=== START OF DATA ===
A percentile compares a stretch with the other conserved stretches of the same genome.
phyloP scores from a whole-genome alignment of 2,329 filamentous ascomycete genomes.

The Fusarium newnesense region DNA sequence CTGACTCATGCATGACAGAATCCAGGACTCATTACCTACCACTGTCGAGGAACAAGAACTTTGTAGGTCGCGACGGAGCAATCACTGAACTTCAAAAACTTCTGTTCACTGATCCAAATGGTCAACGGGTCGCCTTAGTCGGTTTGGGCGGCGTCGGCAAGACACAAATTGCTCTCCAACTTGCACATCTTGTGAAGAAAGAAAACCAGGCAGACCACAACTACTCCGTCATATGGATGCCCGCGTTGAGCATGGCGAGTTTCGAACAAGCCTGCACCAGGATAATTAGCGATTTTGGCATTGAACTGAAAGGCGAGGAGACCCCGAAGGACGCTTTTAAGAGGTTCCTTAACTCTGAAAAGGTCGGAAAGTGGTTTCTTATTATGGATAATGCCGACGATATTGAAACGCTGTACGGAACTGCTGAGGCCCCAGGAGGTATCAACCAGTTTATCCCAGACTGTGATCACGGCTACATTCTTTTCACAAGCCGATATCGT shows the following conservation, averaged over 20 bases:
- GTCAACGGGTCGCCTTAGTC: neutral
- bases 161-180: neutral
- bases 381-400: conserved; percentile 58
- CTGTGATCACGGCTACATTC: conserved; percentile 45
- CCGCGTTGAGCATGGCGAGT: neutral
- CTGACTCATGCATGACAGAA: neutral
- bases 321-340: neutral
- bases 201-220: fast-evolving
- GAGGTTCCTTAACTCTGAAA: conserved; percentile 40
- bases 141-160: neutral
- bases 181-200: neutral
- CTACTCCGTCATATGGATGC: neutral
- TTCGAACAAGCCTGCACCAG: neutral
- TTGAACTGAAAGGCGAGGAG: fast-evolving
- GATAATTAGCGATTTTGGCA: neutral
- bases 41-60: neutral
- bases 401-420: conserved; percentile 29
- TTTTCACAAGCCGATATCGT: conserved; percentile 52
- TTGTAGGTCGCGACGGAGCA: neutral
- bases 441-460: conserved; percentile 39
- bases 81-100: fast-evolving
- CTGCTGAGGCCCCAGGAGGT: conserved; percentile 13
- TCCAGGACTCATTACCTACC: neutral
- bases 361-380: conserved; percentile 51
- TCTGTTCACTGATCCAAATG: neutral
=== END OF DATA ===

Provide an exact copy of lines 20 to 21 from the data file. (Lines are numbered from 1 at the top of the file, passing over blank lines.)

- bases 401-420: conserved; percentile 29
- TTTTCACAAGCCGATATCGT: conserved; percentile 52